turkey on farm at sunset

Turkey Breeds

Turkey Breeds: Wild - Standard & Heritage - Non-Standard but Heritage - Rare - Commercial

What brought the various turkey breeds to the table?

How does the turkey fit into the taxonomic classification?

What follows is a brief history, description and classification of the various breeds of turkey. We look at the wild ones, the Standard and Heritage turkeys and commercial varieties of the bird.

 

Turkeys have the following Taxonomic Classification:

There are two species of turkey: Agriocharis oscellata from southeast Mexico, Guatemala, and Belize; and, Meleagris gallopavo the North American Wild Turkey and the domestic turkey.

The Meleagris gallopavo is the important commercial bird.

* Kingdom: Animalia

* Phylum: Chordata

* Class: Aves

* Order: Galliformes

* Family: Meleagrididae

* Genus: Meleagris

* Species: Meleagris gallopavo and Agriocharis oscellata

Wild Turkeys:

 

There are six subspecies sometimes referred to as turkey breeds of the Meleagris gallopavo (M.g.)


M. g. sylvestris- Eastern Wild Turkey

 

M. g. gallopavo- South Mexican turkey

 

M. g. osceola- Florida turkey

 

Rio Grande Turkies

M. g. intermedia- Rio Grande turkey (Illustration by Diane Jacky)

M. g. merriami- Merriam's turkey

M. g. mexicana - Gould's turkey

 

If You Raise Turkeys Please Click Here!

We have information about raising turkeys - and we would love to hear about your experience.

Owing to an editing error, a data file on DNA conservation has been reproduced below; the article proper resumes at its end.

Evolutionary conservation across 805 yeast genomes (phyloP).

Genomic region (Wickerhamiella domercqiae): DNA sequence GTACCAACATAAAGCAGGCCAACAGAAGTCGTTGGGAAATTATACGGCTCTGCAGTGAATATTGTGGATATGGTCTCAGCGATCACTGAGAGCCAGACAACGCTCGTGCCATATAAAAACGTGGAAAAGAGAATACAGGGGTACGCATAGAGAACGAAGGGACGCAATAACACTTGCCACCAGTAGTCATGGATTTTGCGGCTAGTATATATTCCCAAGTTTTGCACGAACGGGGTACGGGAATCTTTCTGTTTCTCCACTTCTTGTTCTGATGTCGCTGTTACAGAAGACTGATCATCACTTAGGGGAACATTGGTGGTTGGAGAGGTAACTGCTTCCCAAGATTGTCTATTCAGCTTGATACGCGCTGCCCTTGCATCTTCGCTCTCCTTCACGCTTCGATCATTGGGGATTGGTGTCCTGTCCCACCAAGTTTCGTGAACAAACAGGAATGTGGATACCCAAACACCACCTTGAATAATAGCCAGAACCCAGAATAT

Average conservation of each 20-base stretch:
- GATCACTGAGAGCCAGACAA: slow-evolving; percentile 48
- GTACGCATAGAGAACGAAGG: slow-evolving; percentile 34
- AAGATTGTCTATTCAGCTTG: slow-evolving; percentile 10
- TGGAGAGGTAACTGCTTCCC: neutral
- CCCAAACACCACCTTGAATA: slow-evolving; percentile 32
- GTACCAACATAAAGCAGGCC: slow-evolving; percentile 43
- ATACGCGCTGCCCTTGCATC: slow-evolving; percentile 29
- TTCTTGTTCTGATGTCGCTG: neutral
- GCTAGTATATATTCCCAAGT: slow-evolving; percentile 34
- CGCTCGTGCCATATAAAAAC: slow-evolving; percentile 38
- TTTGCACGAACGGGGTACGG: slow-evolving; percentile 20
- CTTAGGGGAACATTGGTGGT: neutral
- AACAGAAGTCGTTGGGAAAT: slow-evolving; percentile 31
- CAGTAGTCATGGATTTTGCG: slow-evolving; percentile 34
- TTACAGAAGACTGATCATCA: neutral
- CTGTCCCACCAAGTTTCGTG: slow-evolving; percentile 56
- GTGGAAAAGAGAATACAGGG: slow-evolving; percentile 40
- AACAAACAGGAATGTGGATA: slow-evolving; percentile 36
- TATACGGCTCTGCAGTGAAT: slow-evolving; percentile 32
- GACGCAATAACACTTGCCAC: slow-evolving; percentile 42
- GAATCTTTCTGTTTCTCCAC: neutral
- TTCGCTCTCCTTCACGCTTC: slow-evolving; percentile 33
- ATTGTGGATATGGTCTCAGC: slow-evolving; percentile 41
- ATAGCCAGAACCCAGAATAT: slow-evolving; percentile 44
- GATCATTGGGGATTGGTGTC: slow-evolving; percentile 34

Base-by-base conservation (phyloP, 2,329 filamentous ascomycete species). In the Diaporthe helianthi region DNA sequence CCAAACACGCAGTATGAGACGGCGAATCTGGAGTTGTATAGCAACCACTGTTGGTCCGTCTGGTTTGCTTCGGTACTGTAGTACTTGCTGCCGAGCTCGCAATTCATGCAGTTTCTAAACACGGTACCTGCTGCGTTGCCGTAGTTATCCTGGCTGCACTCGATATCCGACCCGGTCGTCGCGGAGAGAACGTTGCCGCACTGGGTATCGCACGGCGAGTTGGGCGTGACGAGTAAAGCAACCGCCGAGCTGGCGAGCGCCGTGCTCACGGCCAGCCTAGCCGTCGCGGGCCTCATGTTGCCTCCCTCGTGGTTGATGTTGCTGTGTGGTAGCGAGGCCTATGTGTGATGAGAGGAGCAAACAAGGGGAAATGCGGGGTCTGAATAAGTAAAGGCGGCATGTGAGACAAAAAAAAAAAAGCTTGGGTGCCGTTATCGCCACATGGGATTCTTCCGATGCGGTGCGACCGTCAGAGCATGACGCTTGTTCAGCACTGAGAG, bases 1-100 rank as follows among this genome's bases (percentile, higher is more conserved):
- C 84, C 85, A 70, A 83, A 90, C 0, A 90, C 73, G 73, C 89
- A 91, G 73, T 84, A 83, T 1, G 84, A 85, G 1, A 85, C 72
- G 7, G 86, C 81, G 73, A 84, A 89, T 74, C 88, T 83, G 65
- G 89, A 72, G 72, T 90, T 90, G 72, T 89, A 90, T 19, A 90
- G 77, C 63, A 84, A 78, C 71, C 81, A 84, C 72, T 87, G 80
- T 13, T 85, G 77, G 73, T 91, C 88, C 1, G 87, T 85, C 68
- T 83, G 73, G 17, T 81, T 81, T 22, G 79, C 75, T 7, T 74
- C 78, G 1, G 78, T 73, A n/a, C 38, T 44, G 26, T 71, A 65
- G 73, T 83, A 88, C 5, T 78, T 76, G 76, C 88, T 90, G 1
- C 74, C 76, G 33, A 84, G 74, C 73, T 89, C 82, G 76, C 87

Standard Turkey Criteria

The American Poultry Association (APA) promotes pure breeding and protects the standard-bred poultry industry. They publish the Standard of Perfection, and they are the group that can admit a variety to "Standard."

These "Standards" are often referred to as turkey "breeds." Many of these breeds have been listed by the APA since the end of the nineteenth century.

Heritage Turkey Criteria

A Heritage turkey must:
  • have resulted from natural mating of both its parents and grandparent.
  • have a long productive outdoor life span
  • .
  • have a slow to moderate growth rate reaching market weight in about 28 weeks.

The following breeds are Standard and Heritage turkeys which were also on Slow Food's "Ark of Taste:"


Narragansett Turkies

Narragansett Turkey - A turkey breed named for its area of origin on Narragansett Bay Rhode Island - admitted to standard in 1874. Hen is 14 lbs. tom 23 lbs.under one year of age. (Illustration by Diane Jacky)

American Bronze - Also called Bronze and "unimproved Bronze" was bred from stock imported to America by colonialists and Eastern Wild Turkeys - admitted to standard in 1874.

The "unimproved" in the name indicates that this type of bird was the foundation stock along with Jesse Throssel's Sheffield Bronze turkeys, which became the Broad Breasted Bronze - see Turkey History. Hen is 16 lbs. tom 25 lbs.under one year of age.

 

Bourbon Red Turkey - Developed in Bourbon county Kentucky in the late 1800s from Buff, Bronze, and White Holland - admitted to standard in 1909. Hen is 14 lbs. tom 23 lbs.under one year of age. (Illustration by Diane Jacky)

The following breeds are Standard and Heritage: